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Program for finding out current wattage being used? - Page 2

post #11 of 23
Quote:
Originally Posted by Spooony;13548583 
what you got there lolNo fridges and freezers like to be full. The emptier they are the more power they use. When its doors go open they use more power aswell .

empty or full doesn't actually make any difference - until you open the door. With an empty fridge all the cold air then 'falls' out, and the fridge has to use more energy to cool down again. When full of food the fridge maintains its temperature much better and so opening the door has less effect - all the 'cold' stays in the fridge.
post #12 of 23
Thread Starter 
Quote:
Originally Posted by Spooony;13548491 
Tell him to buy a kill-a-watt meter.Sorry to ask this but is the fridge full or is it half full etc etc?

Haha no worries...ummm, 3/4 full, I suppose? lol...but it is a massive fridge. The guy from Lowes said it used ~$60 worth of electricity a year.
Quote:
Originally Posted by Asmodean;13548526 
Other then buying a kill-a-watt meter, you could probably find the estimation useage for each component online and add them up for a rough figure? lol

Yea I figured that...but that also wouldn't be accurate. The main debate is that he thinks whatever my PSU is rated at (650W) is what the PC is constantly consuming, which I know isn't the case.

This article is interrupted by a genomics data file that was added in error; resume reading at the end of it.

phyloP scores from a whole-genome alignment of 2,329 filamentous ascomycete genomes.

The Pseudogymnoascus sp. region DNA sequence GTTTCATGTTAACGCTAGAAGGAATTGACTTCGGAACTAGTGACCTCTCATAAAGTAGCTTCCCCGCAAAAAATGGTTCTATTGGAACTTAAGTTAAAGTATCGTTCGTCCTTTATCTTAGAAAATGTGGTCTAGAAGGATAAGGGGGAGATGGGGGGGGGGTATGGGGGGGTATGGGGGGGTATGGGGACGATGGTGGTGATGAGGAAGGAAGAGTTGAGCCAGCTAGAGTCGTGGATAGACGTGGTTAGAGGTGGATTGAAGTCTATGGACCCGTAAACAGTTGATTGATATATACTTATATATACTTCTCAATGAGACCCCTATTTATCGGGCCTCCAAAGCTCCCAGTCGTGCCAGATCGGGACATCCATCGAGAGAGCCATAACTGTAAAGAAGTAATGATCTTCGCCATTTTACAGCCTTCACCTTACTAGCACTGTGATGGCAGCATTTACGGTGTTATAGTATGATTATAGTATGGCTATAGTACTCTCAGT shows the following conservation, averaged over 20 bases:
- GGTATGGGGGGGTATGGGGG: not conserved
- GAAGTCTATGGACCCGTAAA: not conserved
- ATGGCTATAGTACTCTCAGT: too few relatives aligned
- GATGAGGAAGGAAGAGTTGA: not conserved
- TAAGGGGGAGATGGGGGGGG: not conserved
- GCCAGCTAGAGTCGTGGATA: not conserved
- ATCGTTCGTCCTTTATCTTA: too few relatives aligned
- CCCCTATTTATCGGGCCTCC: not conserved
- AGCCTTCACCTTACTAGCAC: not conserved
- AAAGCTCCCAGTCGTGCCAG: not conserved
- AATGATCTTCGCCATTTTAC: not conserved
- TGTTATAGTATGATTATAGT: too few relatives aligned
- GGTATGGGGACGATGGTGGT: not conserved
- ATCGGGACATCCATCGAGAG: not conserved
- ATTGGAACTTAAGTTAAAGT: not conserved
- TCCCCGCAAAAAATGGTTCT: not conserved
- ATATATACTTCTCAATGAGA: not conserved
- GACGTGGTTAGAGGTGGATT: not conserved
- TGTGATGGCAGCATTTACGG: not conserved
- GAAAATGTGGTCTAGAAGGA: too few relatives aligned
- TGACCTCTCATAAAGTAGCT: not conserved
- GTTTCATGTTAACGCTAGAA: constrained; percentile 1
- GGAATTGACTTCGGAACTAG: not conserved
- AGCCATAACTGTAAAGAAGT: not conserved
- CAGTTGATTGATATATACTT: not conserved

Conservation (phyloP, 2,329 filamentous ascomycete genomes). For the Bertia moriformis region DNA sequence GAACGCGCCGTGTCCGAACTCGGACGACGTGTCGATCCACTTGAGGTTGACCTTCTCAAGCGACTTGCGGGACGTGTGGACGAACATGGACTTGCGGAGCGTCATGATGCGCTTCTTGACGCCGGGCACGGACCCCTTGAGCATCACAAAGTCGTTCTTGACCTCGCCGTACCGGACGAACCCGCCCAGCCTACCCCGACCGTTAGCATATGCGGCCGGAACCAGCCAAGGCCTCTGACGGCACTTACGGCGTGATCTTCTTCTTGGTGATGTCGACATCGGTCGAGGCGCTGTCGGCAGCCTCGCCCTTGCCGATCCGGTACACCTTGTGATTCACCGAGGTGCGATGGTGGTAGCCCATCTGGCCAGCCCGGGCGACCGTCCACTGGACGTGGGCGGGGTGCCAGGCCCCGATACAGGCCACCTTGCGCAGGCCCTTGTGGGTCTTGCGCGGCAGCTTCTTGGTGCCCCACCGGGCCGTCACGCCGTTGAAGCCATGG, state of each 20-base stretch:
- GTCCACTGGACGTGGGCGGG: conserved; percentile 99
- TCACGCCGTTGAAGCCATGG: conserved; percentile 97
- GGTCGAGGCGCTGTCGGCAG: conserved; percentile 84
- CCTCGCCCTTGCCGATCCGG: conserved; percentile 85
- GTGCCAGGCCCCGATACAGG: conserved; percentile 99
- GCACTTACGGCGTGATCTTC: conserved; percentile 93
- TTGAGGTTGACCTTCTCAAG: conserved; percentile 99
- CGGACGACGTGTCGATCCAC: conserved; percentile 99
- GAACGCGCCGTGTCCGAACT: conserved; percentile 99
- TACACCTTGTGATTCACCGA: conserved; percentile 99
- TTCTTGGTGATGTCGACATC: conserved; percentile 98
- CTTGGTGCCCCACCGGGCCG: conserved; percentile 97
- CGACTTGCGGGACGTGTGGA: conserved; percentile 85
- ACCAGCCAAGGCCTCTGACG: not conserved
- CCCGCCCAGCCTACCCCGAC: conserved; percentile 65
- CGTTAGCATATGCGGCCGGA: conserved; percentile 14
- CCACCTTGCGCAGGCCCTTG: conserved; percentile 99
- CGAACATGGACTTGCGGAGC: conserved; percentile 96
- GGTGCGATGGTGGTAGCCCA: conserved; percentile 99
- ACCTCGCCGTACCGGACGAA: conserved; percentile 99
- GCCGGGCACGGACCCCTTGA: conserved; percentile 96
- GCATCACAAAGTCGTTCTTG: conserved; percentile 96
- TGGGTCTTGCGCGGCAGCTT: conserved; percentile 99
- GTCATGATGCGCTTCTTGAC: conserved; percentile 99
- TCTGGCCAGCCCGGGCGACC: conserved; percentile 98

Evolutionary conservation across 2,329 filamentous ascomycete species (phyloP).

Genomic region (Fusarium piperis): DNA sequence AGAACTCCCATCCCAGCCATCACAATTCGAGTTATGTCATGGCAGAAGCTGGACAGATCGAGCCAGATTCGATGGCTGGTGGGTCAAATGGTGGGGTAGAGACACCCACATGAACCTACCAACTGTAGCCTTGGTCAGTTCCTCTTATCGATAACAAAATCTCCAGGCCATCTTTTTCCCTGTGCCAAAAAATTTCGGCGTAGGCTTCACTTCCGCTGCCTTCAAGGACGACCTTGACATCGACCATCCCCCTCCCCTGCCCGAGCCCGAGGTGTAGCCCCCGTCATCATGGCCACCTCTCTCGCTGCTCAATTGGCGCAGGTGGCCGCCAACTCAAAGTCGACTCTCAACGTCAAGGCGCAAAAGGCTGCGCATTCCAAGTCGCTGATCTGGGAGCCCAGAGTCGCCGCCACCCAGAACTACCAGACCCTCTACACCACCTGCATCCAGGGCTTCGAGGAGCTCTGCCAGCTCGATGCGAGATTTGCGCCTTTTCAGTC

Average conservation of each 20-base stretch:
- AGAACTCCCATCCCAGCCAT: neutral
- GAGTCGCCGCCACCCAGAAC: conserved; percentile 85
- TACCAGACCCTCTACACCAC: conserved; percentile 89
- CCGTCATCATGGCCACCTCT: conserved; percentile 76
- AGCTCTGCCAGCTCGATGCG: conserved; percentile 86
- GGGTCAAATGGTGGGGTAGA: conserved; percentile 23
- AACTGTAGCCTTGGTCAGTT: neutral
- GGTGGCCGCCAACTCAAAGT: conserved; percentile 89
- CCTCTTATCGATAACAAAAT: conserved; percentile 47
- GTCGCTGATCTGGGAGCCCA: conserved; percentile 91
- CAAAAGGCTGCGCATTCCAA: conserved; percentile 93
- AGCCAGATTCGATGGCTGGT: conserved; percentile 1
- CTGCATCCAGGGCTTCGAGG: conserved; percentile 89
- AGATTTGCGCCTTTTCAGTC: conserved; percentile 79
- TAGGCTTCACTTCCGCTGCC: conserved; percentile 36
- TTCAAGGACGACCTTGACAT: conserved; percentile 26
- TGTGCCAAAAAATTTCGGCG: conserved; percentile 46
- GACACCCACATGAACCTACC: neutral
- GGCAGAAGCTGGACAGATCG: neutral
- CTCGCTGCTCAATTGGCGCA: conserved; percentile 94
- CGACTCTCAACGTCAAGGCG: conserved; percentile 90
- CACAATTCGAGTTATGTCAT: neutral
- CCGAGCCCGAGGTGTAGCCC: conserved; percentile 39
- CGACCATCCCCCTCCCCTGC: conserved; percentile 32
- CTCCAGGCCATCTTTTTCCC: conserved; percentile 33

Quote:
Originally Posted by Shub;13548551 
Watercooling has little to no effect on power consumption. A pump or two aren't going to trip the breakers, and unless you use high power fans, that's not going to make a difference either.
Post your setup -- preferably in your sig -- so that we can tell you how much you'd be drawing from the wall.

That's what I said. The only electric parts of my loop are 2 120MM Scythe Ultra Kaze fans and my swiftech pump. But the noise the fans/water make don't do any justice lol.
Quote:
Originally Posted by InerTia*;13548590 
I would think it would actually run more efficient. Parts run cooler, less wattage.. In my experience.

That's the argument I'm trying to win! smile.gif

Thanks for the input guys!
post #13 of 23
Quote:
Originally Posted by the_beast;13548618 
empty or full doesn't actually make any difference - until you open the door. With an empty fridge all the cold air then 'falls' out, and the fridge has to use more energy to cool down again. When full of food the fridge maintains its temperature much better and so opening the door has less effect - all the 'cold' stays in the fridge.

how many times do we open the doors a day now again? I take it you have never live in a place that hits over 30 at night? One day take your fridge to a place called Johannesburg around December. Then test your theory out.

A fridges motor kicks in when the temps reach a certain degrees. Now it will reach that degree quicker when theres less items in it coz the items help with keeping the temps down inside. Thats why they say keep it full by placing waterbottles or buckets inside.
Edited by Spooony - 5/18/11 at 7:43am
post #14 of 23
Quote:
Originally Posted by Spooony;13549261 
how many times do we open the doors a day now again? I take it you have never live in a place that hits over 30 at night? One day take your fridge to a place called Johannesburg around December. Then test your theory out.

It's not a theory - I have a PhD in mechanical engineering, and in my uni we had undergraduates who tested this kind of thing for final year projects and the like.